2. Beautifully written. Your sketching of his words and personality make me feel the loss of someone I never met.

  3. A wonderful tribute, Kenn. Thank you for sharing him with us.
    I thoroughly enjoyed reading it.


  4. Thank you for writing so beautifully about Rich. I will miss running into him here in Marin County, leading a line of people loaded with binocs and scopes and field guides. I will miss his elfin humor. He taught me to keep watching the bird until it flies off. I see so much more when I look longer.

    Nancy Hanson

  5. Thank you for this insightful, cheering tribute. I am relatively new in the birding community, and only spent time with Rich on three occasions, yet I have felt deeply moved over and over since Sunday evening when I learned about his death.

  6. I live in Novato and was lucky enough to know Rich in his last 5 years. As soon as I heard of his passing, I dedicated the CBC that I'm the compiler for, Cheep Thrills, to Rich. The circle includes Novato, where Rich lived. Last year he helped us restart it and served as an area leader (in his neighborhood and surrounding areas) and master of ceremonies at the compilation dinner. You can imagine what a master he was!

    We held it on Thursday, 12/20. I've posted a report about this on the North Bay Birds Yahoo group and if you'd like me to forward a copy please send me an email at this address:

    To help all of you who are missing him so much, Rich left us some poetry. We read two of them at the compilation dinner Thursday night. This one, written in 1977 with a co-author, is about a butterfly, and liberation. It appeared in the journal "Raven, Poems from Naturalists in support of Mono Lake." I hope it comforts you, and everyone who reads it.

    Mariposa, mariposa how I love you
    Your wings reflect the rainbows of the sun
    I'll be with you mariposa in the high sky
    When the flowers of the foothills
    have turned brown

    The breeze that brought you to my eyes
    Is breath of both our mother
    For you sweet dainty butterfly
    are oh so sure my brother

    I remember we were children of the lupine
    I remember hearing rain on our cocoon
    We spread new wings
    For spring and April sunshine
    We'll fly together
    brightly always soon

    The stars that guide you home to breed
    light the path of our first cousins
    Between the shadows narrowly
    Mariposa de los noches

    Mariposa, mariposa how I love you
    Your wings reflect the rainbows of the sun
    I'll be with mariposa in the high sky
    When the flowers of the foothills have turned brown

    Mariposa de los noches...... comin' home.

    We mourn for ourselves, desperately wanting him back. Rich is free.

    Susan Kelly
    Compiler, Rich Stallcup's Cheep Thrills CBC

    (Kenn and Kimberly, we met at that wonderful week at Hog Island two years ago, when I attended the Field Ornithologist week with my friend Anne, and again at the Winter Wings festival earlier this year.)

  7. Kenn, thank you for sharing your experiences with Rich in your book and this blog. Many of us were not lucky enough to meet Rich in real life, but were able to experience his wisdom, in part, through you.

    I was personally touched by his "list quote" in Kingbird Highway and have since "re-quoted" it to several others. Like you, I have found it inspirational and profoundly truthful - not only in birding but in life as well. Although I have never met Rich, he has made my life better... via Kenn Kaufman's writings!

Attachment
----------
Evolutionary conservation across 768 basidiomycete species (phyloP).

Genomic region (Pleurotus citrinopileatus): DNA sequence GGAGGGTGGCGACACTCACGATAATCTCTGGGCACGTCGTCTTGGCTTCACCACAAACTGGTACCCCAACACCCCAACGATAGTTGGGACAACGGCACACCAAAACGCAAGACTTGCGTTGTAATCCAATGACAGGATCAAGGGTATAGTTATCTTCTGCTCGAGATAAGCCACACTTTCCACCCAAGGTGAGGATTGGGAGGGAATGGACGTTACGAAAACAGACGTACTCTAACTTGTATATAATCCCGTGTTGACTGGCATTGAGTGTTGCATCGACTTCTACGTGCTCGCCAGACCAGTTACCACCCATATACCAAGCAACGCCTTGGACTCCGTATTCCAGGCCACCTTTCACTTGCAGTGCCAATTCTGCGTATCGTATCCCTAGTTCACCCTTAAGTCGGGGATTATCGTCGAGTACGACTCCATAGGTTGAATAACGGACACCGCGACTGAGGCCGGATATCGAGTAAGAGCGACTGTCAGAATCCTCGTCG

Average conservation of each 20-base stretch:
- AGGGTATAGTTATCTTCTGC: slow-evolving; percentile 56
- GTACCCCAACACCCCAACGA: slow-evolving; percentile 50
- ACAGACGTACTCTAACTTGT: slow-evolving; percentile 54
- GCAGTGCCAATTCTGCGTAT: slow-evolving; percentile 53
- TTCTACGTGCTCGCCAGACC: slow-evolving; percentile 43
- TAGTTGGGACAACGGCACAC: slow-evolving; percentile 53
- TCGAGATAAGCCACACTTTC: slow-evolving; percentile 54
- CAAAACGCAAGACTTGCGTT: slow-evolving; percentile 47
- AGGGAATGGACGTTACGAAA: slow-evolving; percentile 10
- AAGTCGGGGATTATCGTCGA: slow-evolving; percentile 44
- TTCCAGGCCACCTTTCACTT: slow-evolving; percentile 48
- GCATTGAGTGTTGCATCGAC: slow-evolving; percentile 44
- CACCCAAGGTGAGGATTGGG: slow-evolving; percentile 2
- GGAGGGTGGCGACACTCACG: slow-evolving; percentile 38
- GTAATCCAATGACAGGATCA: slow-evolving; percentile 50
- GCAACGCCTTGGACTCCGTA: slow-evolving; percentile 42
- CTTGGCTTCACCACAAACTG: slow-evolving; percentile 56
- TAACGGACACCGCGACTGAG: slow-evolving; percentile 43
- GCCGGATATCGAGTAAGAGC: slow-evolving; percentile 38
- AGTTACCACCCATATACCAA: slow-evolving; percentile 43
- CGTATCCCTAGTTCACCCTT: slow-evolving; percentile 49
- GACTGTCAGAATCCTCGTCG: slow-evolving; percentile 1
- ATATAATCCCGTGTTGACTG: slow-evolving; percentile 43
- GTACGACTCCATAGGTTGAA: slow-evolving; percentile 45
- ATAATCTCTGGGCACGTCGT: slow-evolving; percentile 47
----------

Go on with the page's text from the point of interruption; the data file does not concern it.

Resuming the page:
I know it doesn't really need to be said, but I just wanted to point out what a wonderful service you've done for Rich Stallcup, and for birders in general, to be the bridge between us and a truly great man. Thank you, Kenn.

    -Kirk Roth

  8. My sympathies for the loss of your friend. Like many, I 'met' Rich in your book Kingbird Highway, and felt like he was somehow a friend of mine, too. You've introduced many kindred spirits to each other, whether they know it or not. Or should I say, "Kenndred"? :)

    Marcheta *kindred spirit

  9. Great tribute and I have to say I do like his perspective on the bird counting game.

  10. Thank you for your poetic and spiritual tribute to Rich Stallcup. I think you captured his gifts perfectly. I was thinking of him just now as I choked up watching a magnificent little slate colored junco making a happy mess in a bird feeder captured by a Cornell birdcam in Ontario, Canada. Rich would have totally understood the sacred relationship I feel to birds. Once when trudging around Abbott's Lagoon and finally making it over the dunes, upon the first sighting of the Pacific Ocean (it was a rare, clear, blue-sky day at Pt. Reyes) I threw up my hands, fell on my knees (in the sand of course) and said, "thank you God." In a fit of embarrassment I looked at Rich who was standing right next to me. Instead of smirking he smiled and nodded his head very slowly....Yes he said.

    Another memory: standing under an owl roost tree on one of his legendary Wednesday Pt. Reyes Bird Walks, Rich picked apart a bunch of owl pellets and completely reconstructed the skeleton of a vole. It sat in his outstretched palm for all of us to see.

    Francis of Assisi and Rich Stallcup understood the way nature connects us to the Divine and all life, with love, compassion and awe.

    I miss him so much.